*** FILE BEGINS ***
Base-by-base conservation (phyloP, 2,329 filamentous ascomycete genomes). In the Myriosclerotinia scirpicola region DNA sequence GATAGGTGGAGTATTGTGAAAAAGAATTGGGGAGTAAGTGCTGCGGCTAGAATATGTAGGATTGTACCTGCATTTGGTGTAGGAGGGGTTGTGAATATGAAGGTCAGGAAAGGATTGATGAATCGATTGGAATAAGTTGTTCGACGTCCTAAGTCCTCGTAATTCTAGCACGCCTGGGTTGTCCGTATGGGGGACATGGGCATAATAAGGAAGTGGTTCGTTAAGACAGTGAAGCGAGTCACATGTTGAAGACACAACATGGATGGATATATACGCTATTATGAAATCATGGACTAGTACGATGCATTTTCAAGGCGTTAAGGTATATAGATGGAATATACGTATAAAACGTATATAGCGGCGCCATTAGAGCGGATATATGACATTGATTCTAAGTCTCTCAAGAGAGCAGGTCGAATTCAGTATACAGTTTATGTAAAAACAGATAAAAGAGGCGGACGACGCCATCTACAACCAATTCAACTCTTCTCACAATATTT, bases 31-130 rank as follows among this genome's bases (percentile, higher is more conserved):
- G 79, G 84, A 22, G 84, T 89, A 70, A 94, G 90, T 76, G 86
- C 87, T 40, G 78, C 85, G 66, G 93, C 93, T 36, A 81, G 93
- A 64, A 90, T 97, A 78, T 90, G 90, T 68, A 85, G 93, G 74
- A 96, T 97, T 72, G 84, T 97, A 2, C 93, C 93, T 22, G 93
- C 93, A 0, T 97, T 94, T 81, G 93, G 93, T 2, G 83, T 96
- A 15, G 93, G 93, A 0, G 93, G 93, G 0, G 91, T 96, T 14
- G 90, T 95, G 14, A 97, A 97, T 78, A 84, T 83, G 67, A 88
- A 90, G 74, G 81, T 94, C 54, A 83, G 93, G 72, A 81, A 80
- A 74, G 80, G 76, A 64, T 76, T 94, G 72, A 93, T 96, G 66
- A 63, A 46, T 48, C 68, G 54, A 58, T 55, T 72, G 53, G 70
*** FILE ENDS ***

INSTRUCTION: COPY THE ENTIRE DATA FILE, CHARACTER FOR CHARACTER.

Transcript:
Base-by-base conservation (phyloP, 2,329 filamentous ascomycete genomes). In the Myriosclerotinia scirpicola region DNA sequence GATAGGTGGAGTATTGTGAAAAAGAATTGGGGAGTAAGTGCTGCGGCTAGAATATGTAGGATTGTACCTGCATTTGGTGTAGGAGGGGTTGTGAATATGAAGGTCAGGAAAGGATTGATGAATCGATTGGAATAAGTTGTTCGACGTCCTAAGTCCTCGTAATTCTAGCACGCCTGGGTTGTCCGTATGGGGGACATGGGCATAATAAGGAAGTGGTTCGTTAAGACAGTGAAGCGAGTCACATGTTGAAGACACAACATGGATGGATATATACGCTATTATGAAATCATGGACTAGTACGATGCATTTTCAAGGCGTTAAGGTATATAGATGGAATATACGTATAAAACGTATATAGCGGCGCCATTAGAGCGGATATATGACATTGATTCTAAGTCTCTCAAGAGAGCAGGTCGAATTCAGTATACAGTTTATGTAAAAACAGATAAAAGAGGCGGACGACGCCATCTACAACCAATTCAACTCTTCTCACAATATTT, bases 31-130 rank as follows among this genome's bases (percentile, higher is more conserved):
- G 79, G 84, A 22, G 84, T 89, A 70, A 94, G 90, T 76, G 86
- C 87, T 40, G 78, C 85, G 66, G 93, C 93, T 36, A 81, G 93
- A 64, A 90, T 97, A 78, T 90, G 90, T 68, A 85, G 93, G 74
- A 96, T 97, T 72, G 84, T 97, A 2, C 93, C 93, T 22, G 93
- C 93, A 0, T 97, T 94, T 81, G 93, G 93, T 2, G 83, T 96
- A 15, G 93, G 93, A 0, G 93, G 93, G 0, G 91, T 96, T 14
- G 90, T 95, G 14, A 97, A 97, T 78, A 84, T 83, G 67, A 88
- A 90, G 74, G 81, T 94, C 54, A 83, G 93, G 72, A 81, A 80
- A 74, G 80, G 76, A 64, T 76, T 94, G 72, A 93, T 96, G 66
- A 63, A 46, T 48, C 68, G 54, A 58, T 55, T 72, G 53, G 70